So, in biological medicine, we pay a lot of attention to looking at an individual to determine what their susceptibilities are and we work our program around that. We’re not just treating everybody like they’re the same. Then we look at the stressors. The stressors basically refer to things that are outside the patient that impinge upon them that they have to adapt to. This could be mental or emotional stress. It could be chemicals. Or it could be a contaminated water supply. It’s all the things we have to adapt to from the outside. Given our strengths and weaknesses, and given how our environment impacts upon us, we get thrown into a state of biological imbalance. This is a normal state of affairs, and it happens thousands of times each second.

An example would be adapting to the climate in the room. The reason it’s not a problem is because, although we go into a state of imbalance, we have systems which we loosely call “regulation systems” that regulate our body and bring us back into a state of homeostasis. The regulation systems are able to sense when something is out of balance and then set about to correct that. These are typically all automatic or autonomic, in other words, you don’t have to think about it, your body adjusts automatically.

What regulation systems do is what Albert Schweitzer referred to in the late 1800’s when he said, “We doctors don’t do anything; we just work with the doctor within”. You each have your own little clinic inside of you. A part of you diagnoses what’s out of balance and sets about to bring it back into balance.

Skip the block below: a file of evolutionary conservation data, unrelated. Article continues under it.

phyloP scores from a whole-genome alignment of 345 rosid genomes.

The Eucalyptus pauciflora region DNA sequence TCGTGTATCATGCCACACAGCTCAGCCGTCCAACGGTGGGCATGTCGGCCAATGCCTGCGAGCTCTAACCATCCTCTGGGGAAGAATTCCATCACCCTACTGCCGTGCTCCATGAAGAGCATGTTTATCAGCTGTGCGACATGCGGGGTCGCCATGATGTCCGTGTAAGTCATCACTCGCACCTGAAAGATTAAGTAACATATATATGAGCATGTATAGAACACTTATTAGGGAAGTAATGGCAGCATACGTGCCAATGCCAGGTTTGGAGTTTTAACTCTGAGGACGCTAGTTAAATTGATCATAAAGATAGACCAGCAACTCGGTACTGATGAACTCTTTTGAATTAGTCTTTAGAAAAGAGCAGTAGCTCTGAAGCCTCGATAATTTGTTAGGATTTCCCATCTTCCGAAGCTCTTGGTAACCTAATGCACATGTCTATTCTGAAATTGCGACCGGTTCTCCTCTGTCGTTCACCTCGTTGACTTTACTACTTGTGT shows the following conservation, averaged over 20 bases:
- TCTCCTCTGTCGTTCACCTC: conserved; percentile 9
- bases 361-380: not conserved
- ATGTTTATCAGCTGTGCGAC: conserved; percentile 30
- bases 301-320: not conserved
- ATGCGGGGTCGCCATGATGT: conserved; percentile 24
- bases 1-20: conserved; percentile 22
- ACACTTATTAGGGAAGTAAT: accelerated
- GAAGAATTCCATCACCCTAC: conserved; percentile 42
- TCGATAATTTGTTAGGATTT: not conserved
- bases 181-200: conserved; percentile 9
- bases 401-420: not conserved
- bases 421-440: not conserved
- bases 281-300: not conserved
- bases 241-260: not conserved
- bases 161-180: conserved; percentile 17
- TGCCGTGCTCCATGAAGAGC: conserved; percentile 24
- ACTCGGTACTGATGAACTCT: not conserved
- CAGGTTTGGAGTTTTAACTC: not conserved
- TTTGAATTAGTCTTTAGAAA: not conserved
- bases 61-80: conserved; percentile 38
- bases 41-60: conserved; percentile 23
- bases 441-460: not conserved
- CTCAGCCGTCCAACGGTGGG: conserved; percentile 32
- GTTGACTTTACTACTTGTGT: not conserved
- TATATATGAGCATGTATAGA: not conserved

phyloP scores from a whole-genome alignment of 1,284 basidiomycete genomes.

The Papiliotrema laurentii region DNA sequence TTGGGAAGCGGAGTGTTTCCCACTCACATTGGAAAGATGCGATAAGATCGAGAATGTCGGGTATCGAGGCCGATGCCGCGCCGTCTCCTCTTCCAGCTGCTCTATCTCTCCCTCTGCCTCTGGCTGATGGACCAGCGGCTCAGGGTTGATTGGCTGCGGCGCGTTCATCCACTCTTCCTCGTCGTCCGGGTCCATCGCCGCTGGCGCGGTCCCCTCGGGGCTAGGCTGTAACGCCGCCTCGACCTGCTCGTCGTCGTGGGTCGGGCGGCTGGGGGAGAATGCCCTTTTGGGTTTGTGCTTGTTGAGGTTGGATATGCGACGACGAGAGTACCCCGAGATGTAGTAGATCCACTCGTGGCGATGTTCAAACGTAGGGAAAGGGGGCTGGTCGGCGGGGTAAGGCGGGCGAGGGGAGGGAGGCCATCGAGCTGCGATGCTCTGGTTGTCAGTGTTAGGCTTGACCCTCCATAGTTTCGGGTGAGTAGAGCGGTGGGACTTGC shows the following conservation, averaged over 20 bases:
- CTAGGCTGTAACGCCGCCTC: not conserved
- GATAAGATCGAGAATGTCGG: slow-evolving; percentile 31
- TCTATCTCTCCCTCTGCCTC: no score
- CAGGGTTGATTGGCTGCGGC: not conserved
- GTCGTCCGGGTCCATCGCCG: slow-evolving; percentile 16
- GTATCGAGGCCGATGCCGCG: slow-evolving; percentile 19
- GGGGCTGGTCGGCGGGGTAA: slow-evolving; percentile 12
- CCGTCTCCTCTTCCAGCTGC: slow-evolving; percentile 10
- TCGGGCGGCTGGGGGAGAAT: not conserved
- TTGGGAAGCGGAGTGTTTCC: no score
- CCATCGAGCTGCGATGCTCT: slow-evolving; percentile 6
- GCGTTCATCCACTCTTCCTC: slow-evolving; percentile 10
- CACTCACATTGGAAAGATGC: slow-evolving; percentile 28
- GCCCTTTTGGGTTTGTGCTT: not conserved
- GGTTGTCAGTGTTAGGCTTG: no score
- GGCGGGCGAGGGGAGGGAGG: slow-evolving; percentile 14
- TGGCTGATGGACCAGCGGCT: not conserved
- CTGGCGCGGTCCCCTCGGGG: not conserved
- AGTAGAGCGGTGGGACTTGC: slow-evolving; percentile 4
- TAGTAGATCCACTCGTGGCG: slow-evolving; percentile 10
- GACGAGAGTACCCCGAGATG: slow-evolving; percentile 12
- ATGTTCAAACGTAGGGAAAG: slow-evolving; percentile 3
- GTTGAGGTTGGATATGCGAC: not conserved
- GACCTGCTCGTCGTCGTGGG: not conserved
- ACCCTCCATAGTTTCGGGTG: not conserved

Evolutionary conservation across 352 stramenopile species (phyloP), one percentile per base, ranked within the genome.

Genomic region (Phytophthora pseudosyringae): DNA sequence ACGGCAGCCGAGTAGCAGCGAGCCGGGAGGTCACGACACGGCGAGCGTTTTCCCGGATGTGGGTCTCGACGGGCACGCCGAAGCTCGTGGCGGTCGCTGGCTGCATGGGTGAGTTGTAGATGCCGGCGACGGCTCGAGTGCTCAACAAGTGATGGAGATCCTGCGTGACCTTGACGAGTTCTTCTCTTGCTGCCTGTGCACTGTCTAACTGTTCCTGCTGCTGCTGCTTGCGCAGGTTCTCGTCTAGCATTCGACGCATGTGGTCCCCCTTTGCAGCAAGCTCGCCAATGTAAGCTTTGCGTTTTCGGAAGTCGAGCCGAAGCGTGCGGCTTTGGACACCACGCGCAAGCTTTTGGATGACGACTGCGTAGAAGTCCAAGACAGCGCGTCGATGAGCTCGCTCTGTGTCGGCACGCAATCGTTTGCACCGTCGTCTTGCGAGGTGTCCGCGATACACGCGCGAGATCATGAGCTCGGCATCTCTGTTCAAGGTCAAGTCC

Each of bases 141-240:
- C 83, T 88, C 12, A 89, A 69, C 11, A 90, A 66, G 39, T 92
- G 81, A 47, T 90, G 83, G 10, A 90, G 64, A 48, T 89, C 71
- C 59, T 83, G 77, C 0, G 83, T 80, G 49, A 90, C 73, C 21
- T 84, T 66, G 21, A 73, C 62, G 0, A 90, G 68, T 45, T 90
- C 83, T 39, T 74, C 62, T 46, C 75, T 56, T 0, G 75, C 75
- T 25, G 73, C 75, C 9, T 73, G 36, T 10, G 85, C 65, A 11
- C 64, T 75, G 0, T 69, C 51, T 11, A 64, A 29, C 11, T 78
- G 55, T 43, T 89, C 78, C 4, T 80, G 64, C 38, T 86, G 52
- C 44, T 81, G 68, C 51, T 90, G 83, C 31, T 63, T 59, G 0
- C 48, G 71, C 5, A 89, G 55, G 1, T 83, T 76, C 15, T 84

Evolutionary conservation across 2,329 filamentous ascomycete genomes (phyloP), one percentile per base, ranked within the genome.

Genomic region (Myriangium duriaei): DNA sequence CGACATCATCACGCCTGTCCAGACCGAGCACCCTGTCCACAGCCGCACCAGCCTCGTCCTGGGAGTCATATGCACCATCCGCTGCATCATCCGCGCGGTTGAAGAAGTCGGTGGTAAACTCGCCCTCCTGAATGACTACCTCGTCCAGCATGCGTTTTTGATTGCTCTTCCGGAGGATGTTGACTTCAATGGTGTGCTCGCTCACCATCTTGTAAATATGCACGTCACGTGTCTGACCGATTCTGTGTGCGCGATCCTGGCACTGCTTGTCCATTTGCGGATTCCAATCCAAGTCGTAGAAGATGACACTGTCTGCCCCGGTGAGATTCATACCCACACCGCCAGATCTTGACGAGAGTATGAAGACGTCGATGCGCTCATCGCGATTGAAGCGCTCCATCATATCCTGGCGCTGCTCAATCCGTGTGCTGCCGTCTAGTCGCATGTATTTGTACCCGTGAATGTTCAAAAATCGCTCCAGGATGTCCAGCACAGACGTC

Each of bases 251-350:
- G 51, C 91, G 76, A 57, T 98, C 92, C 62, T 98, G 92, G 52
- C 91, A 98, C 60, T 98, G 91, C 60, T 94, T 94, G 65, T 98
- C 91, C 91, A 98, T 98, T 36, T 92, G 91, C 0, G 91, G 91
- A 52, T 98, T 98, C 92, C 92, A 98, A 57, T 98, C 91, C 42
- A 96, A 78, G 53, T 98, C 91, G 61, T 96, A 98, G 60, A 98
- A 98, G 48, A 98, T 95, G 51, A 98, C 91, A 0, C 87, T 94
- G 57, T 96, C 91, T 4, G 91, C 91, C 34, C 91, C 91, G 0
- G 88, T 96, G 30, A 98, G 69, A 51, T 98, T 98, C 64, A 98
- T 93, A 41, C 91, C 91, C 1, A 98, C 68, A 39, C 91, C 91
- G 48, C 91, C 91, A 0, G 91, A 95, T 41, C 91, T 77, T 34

In the course of the regulation systems bringing the imbalance back into a state of homeostasis, sometimes we get some acute symptoms. For example, if you have something in your stomach that shouldn’t be there, and your body senses this, it will cause you to vomit and get whatever that substance is out. That would be an example of a symptom. The vomiting is a symptom. Is the vomiting a bad thing? No, not really, it is a good thing, as it helps you get rid of whatever the problem is. Rashes are very similar to this. Rashes are toxins that are internal that are working their way out of your body. So, when you get a rash, is that a bad thing? Well, you don’t like it, but it is actually a good thing because it is getting rid of a toxin that is deeper in your body, and it’s pulling it out more shallowly.

Many symptoms that patients get are just their body working; nothing’s wrong with them. It just indicates all systems are working. These acute symptoms are something you wouldn’t want to suppress. If you have something in your stomach and your body is trying to throw it up, you don’t want to interfere with that and give a drug to stop the vomiting. You want to help get the thing out of there, so the vomiting will stop. You don’t want to suppress the symptom, because if you suppress the symptom, you may drive that toxin deeper into the tissues, and you may interfere with the body cleaning it out. You may interfere with the doctor within.